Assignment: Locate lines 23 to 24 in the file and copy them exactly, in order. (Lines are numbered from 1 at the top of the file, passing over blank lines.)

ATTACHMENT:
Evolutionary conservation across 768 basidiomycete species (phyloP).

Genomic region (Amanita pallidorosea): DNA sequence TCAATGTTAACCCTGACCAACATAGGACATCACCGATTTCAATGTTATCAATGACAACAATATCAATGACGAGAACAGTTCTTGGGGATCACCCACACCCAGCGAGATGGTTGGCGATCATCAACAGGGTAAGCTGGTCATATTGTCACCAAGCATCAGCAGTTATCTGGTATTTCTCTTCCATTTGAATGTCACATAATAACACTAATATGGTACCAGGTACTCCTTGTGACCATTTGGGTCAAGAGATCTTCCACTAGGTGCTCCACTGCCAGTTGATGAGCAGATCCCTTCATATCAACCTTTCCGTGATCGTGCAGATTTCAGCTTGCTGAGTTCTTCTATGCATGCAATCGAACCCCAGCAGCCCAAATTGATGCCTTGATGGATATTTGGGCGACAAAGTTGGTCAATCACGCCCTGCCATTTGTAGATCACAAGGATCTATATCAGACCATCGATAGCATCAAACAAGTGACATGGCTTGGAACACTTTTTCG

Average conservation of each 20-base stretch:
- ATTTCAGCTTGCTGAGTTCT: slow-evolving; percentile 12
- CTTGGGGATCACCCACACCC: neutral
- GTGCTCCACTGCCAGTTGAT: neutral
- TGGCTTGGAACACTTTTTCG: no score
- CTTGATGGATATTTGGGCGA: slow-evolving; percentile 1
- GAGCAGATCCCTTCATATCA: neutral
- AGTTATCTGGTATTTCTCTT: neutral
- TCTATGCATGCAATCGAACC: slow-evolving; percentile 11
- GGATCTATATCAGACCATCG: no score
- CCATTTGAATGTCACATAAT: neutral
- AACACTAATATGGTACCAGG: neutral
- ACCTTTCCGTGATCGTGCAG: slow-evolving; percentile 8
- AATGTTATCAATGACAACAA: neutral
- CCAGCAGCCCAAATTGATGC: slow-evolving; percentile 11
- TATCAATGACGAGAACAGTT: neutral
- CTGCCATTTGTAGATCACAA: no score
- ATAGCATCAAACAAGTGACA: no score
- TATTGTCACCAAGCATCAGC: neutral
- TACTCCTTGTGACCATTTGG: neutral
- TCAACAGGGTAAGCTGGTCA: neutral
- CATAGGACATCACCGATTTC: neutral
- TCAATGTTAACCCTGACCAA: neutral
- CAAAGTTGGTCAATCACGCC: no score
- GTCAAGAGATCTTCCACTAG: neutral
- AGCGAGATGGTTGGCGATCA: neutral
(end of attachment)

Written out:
- TCAACAGGGTAAGCTGGTCA: neutral
- CATAGGACATCACCGATTTC: neutral